Rooting rivals: Tracy, West enter crosstown game with cheering traditions
by Bob Brownne
Sep 20, 2012 | 3072 views | 0 0 comments | 6 6 recommendations | email to a friend | print
Dog Pound packs green, gold spirit

Paul Mayes can always be counted on to deliver a massive dose of green and gold spirit to his classmates.

The Tracy High senior, captain of the soccer team and a dedicated member of the Dog Pound student cheering section, appeared at last week’s football game against Kimball High wearing a green inflatable parachute-like outfit, making him the Bulldogs’ biggest fan — in terms of both volume and enthusiasm.

“I’ve always run a little bit overboard,” Mayes said. “If you go a little bit overboard, people say, ‘Let’s go to that point.’ You just keep raising the bar, and people keep trying to meet it.”

The idea is to get the Dog Pound fired up for Tracy High’s sports rivalries.

The Dog Pound is run by the high school’s leadership class. It’s a group of about 40 students who paint the signs, hand out the pompoms and big “#1” foam fingers ,and find someone to wear the costume of Brutus, the school mascot.

They also spend the week leading up to the big game recruiting students to dress up in their wildest green and gold attire.

Senior Michelle Andrade, the associated student body vice president, said a display of school spirit translates to an abiding love for all things Bulldog.

“Once freshmen see our Dog Pound and see how spirited we are and how crazy we are with face paint, they see that environment and want to be a part of it,” she said. “Getting a lot of kids shouting and spirited and crazy, so we can show West and Kimball our spirit, is big to us. We’re going to try to get a lot of kids there.”

Chaz Briggs, a junior fullback and linebacker for the football team and a Dog Pound member the rest of the year, said the cheering section provides a big boost for the team, which feeds off the noise of the crowd.

“If you don’t have the Dog Pound, you can’t really hear it,” he said, adding that the support will be especially important against West.

“It’s going to be for the trophy of the town,” Briggs said. “It’s going to be a big game.”

Blue Crew provides spark for West

West High’s Blue Crew might look like a spontaneous explosion of Wolf Pack enthusiasm, but a core group of dedicated students brings order to the blue and gold fan base.

For a big event like the Crosstown Classic football game against Tracy High, which rivals homecoming for displays of school spirit, West’s Blue Crew captains from the 32-student leadership class provide the initial spark.

West senior Celina Carrisosa said the effort to get the Wolf Pack out for the game expands as each week goes on, trying to get more fans to support the football team.

“We have 300 names and we’re calling everybody, texting everybody, telling them all the information, because we want them to be just as spirited,” Carrisosa said. “It’s going to be a lot of people. It’s definitely going to be a lot bigger this time.”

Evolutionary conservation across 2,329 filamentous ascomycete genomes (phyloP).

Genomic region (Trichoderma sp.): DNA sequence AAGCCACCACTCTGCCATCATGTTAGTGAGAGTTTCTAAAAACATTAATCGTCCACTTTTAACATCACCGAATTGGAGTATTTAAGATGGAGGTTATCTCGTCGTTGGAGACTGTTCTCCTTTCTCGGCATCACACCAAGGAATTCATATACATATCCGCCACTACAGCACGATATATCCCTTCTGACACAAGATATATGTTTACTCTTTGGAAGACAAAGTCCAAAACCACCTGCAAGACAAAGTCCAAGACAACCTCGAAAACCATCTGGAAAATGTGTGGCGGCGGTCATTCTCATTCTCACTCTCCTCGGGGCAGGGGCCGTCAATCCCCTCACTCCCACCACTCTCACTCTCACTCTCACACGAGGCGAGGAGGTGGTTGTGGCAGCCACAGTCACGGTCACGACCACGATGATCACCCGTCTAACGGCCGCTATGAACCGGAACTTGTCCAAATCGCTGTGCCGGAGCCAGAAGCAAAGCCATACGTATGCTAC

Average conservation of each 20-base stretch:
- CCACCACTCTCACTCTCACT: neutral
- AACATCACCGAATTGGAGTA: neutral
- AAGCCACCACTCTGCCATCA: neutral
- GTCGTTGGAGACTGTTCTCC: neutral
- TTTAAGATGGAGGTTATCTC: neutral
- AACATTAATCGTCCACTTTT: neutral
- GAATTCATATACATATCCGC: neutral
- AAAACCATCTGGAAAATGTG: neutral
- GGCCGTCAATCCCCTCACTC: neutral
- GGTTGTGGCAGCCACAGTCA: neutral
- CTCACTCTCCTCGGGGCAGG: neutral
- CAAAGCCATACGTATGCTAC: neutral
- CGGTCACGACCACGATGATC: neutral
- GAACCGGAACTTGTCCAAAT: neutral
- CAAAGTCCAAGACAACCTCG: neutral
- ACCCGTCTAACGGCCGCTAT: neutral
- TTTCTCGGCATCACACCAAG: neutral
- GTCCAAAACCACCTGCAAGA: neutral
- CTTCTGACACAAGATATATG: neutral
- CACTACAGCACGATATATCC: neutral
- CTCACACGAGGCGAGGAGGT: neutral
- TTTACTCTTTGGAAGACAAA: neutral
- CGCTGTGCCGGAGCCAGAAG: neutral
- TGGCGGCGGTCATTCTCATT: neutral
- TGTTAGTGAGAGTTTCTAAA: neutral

Members of the leadership class spent the week painting signs and finding teens to pitch in — like freshman Audrey Romo, who carried the big “West” flag at the Kimball game, and others who will dress up as “Wolfie,” the school


The leadership classroom is also where students will find the costumes and body paint that give the Blue Crew its colors.

Senior Martin Garcia, who plays fullback and linebacker on the football team and is the associated student body’s communications commissioner, said the fans pump up the players on the field.

“When we’re on the field, it brings a lot more emotions and brings up the players,” he said. “The game, it means a lot. It’s crosstown rivalry. It’s the biggest game of the year for us.”

The Blue Crew is also a venue in which West’s older students are eager to pass fan traditions to the younger crowd.

“I have a crazy class,” Carrisosa said. “I have one of the loudest, craziest, outgoing classes. It’s been like that all four years with us.

But she said this year’s freshman class rivals the seniors in school spirit, and she is taking on a mentorship role as freshmen, including spirit commissioner Julia Flohr, move into leadership roles and prepare to take in their first Crosstown Classic as members of the Blue Crew.

“We don’t know what to expect, so when it happens it will be awesome and we’ll want to go all the time,” Flohr said.

Comments-icon Post a Comment
No Comments Yet

We encourage readers to share online comments in this forum, but please keep them respectful and constructive. This is not a space for personal attacks, libelous statements, profanity or racist slurs. Comments that stray from the topic of the story or are found to contain abusive language are subject to removal at the Press’ discretion, and the writer responsible will be subject to being blocked from making further comments and have their past comments deleted. Readers may report inappropriate comments by e-mailing the editor at